can you find a visual alphabet for Martha's Vineyard Sign Language?
December 20, 2023 3:40 PM   Subscribe

I just discovered Martha's Vineyard Sign Language (MVSL) and would love to see a visual illustration / graphic of the alphabet forms. I did some light googling, but I have no results yet, and very few spoons to devote to more in-depth research right now.

This is an example of the type of visual reference I'd like to access, but specifically for the MVSL alphabet.

Context: Friends are getting married on Martha's Vineyard this coming summer; it's a very special location to them; they have deaf family members; I'd like to illustrate some of the hand forms into art I will make for them as a wedding present.
posted by seemoorglass to Writing & Language (6 answers total) 3 users marked this as a favorite
This book is not available for preview but you might buy it or use interlibrary loan to look for illustrations: "Everyone here spoke sign language: Hereditary deafness on Martha's Vineyard."

This page has an un-attributed photo of the type you shared. (

I have never been able to make links work on the green.
posted by ITravelMontana at 5:16 PM on December 20, 2023

The MV Museum might be able to help, shoot them an email or call.

When is the event? I know you'll be busy with the festivities, but if you plan to spend an extra day or two mefemail me, I live here, we can grab a beverage! or I can recommend places to stay, eat, etc.- at the very least bring the bride and groom around to The Barn, where I am the service director, so I can buy them a drink!
posted by vrakatar at 6:46 PM on December 20, 2023 [6 favorites]

Here's the link to the page that ITravelMontana mentioned in their comment, wherein you can see the cover of the book Everyone Here Spoke Sign Language.
posted by virago at 3:47 AM on December 21, 2023

Gallaudet University's archives only turned up Harlan Lane's genealogies of MV families.

I did find a transcription from the Vineyard Gazette contemporary with the publication of Croce's book. They host a mini-archive there, with several articles strongly objecting to the idea that people are marrying cousins and that's why there's deafness.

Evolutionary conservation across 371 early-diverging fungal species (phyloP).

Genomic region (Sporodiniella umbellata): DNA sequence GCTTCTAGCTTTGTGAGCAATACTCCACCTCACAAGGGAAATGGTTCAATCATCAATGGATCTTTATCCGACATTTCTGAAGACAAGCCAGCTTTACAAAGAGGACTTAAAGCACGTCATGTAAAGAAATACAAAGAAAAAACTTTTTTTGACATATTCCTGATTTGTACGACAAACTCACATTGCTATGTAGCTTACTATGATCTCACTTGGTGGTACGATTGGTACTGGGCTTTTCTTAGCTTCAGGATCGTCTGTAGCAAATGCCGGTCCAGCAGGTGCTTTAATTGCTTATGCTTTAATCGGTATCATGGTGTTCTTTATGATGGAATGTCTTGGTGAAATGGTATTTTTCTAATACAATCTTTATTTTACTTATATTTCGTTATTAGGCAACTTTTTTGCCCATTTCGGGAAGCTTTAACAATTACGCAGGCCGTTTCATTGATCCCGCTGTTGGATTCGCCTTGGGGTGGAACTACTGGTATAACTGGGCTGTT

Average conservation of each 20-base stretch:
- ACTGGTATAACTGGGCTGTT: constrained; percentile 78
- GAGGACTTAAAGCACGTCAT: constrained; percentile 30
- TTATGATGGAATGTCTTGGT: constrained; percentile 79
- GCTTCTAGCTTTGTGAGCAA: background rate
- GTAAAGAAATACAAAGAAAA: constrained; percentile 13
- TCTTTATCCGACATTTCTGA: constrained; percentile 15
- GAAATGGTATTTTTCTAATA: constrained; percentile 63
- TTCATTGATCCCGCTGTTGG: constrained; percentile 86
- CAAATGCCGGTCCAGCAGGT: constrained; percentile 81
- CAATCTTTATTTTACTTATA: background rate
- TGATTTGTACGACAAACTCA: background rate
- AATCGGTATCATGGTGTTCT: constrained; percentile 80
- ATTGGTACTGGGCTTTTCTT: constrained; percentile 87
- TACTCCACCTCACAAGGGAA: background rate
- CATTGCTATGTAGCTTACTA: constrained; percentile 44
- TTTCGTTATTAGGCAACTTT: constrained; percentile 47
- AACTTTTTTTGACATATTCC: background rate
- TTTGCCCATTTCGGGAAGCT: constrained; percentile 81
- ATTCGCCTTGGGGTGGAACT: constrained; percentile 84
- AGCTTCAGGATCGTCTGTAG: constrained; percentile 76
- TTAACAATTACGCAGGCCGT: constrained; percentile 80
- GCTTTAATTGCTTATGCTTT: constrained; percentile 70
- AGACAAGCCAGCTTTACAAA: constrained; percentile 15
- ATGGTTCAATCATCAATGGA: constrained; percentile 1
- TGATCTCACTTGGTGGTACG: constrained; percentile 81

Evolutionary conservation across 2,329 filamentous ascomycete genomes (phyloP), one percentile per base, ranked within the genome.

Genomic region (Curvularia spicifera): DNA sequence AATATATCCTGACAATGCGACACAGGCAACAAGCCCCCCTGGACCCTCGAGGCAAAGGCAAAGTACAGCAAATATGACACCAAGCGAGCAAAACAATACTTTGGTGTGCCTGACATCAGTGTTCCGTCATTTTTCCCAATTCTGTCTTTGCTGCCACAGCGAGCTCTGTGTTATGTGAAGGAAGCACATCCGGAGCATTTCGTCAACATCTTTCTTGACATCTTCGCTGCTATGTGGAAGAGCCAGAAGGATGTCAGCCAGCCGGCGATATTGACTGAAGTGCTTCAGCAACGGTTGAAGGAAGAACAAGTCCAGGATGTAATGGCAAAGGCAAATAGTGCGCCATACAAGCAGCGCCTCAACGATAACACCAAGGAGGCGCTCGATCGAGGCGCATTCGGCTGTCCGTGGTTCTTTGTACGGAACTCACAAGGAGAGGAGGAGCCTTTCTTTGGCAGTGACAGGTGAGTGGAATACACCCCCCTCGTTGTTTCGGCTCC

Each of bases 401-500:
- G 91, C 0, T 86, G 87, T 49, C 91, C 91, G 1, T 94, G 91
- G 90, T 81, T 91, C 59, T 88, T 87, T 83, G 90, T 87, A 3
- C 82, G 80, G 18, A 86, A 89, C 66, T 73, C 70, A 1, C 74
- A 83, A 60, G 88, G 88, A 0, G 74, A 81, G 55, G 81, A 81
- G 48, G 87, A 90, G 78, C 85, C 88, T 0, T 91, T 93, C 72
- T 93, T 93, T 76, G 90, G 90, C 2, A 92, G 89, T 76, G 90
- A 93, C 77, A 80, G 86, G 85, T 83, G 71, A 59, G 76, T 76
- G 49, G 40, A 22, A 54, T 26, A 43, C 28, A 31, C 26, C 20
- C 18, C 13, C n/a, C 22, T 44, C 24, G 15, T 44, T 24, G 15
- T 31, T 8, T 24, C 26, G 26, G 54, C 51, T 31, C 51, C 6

posted by Jesse the K at 12:17 PM on December 21, 2023

In the Vineyard Gazette comments, the article's author mentions that the first Deaf family came from The Weald in Southern England.

The Rochester Institute of Technology's brief history of ASL linked to Mary E. Kitzel's 2014 PhD thesis, "Chasing Ancestors: Searching for the Roots of American Sign Language in the Kentish Weald, 1620-1851".

British Sign Language uses two-handed fingerspelling. American Sign Language, which was strongly influenced by Deaf French scholar, Laurent Clerc, uses a very different, one-handed system.

Kitzel does not say whether Martha's Vineyard Sign Language definitely used BSL-style two-handed or ASL-style one-handed or anything else, for that matter.
posted by Jesse the K at 1:32 PM on December 21, 2023

The alphabet photo on the page linked by ITravelMontana is a generic stock photo with no apparent connection to MVSL. You can see the MVSL alphabet remembered by a hearing native speaker at 27:30 here:
It is similar to ASL, but not identical.
Notably, MVSL and ASL speakers had been mingling on the mainland for quite a long time by the time this person learned MVSL. The languages influenced each other, so it makes sense that they are so close by this point. Earlier versions of MVSL probably had very different alphabets, since it began as a mix of BSL and homesign.
posted by agentofselection at 6:25 PM on December 22, 2023

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